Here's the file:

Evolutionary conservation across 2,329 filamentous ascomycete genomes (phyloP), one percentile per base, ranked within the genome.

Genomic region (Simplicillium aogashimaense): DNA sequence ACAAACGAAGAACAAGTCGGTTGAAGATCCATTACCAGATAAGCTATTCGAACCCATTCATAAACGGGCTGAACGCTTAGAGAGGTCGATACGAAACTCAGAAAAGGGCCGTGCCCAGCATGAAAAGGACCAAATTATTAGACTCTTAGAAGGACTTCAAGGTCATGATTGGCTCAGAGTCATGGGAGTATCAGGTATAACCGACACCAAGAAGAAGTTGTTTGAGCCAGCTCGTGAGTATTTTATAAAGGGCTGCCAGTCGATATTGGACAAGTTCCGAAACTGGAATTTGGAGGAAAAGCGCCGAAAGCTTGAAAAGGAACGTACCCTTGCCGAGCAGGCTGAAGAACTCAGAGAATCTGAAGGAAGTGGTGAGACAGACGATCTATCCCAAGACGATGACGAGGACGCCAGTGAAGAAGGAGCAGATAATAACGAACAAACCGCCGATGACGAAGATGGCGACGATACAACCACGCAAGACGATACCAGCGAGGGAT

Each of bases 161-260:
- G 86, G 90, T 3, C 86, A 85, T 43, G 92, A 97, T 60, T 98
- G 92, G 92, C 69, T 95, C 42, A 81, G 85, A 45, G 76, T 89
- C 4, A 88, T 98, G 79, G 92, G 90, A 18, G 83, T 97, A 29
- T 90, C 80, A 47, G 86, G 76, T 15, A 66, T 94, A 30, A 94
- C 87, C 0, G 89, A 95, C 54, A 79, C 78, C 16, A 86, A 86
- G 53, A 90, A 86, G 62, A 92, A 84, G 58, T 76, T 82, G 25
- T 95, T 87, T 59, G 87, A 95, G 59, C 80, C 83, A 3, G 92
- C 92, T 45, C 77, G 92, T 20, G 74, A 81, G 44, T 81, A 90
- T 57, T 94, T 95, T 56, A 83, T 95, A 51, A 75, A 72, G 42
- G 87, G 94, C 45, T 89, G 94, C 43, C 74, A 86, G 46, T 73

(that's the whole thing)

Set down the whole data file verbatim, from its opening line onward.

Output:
Evolutionary conservation across 2,329 filamentous ascomycete genomes (phyloP), one percentile per base, ranked within the genome.

Genomic region (Simplicillium aogashimaense): DNA sequence ACAAACGAAGAACAAGTCGGTTGAAGATCCATTACCAGATAAGCTATTCGAACCCATTCATAAACGGGCTGAACGCTTAGAGAGGTCGATACGAAACTCAGAAAAGGGCCGTGCCCAGCATGAAAAGGACCAAATTATTAGACTCTTAGAAGGACTTCAAGGTCATGATTGGCTCAGAGTCATGGGAGTATCAGGTATAACCGACACCAAGAAGAAGTTGTTTGAGCCAGCTCGTGAGTATTTTATAAAGGGCTGCCAGTCGATATTGGACAAGTTCCGAAACTGGAATTTGGAGGAAAAGCGCCGAAAGCTTGAAAAGGAACGTACCCTTGCCGAGCAGGCTGAAGAACTCAGAGAATCTGAAGGAAGTGGTGAGACAGACGATCTATCCCAAGACGATGACGAGGACGCCAGTGAAGAAGGAGCAGATAATAACGAACAAACCGCCGATGACGAAGATGGCGACGATACAACCACGCAAGACGATACCAGCGAGGGAT

Each of bases 161-260:
- G 86, G 90, T 3, C 86, A 85, T 43, G 92, A 97, T 60, T 98
- G 92, G 92, C 69, T 95, C 42, A 81, G 85, A 45, G 76, T 89
- C 4, A 88, T 98, G 79, G 92, G 90, A 18, G 83, T 97, A 29
- T 90, C 80, A 47, G 86, G 76, T 15, A 66, T 94, A 30, A 94
- C 87, C 0, G 89, A 95, C 54, A 79, C 78, C 16, A 86, A 86
- G 53, A 90, A 86, G 62, A 92, A 84, G 58, T 76, T 82, G 25
- T 95, T 87, T 59, G 87, A 95, G 59, C 80, C 83, A 3, G 92
- C 92, T 45, C 77, G 92, T 20, G 74, A 81, G 44, T 81, A 90
- T 57, T 94, T 95, T 56, A 83, T 95, A 51, A 75, A 72, G 42
- G 87, G 94, C 45, T 89, G 94, C 43, C 74, A 86, G 46, T 73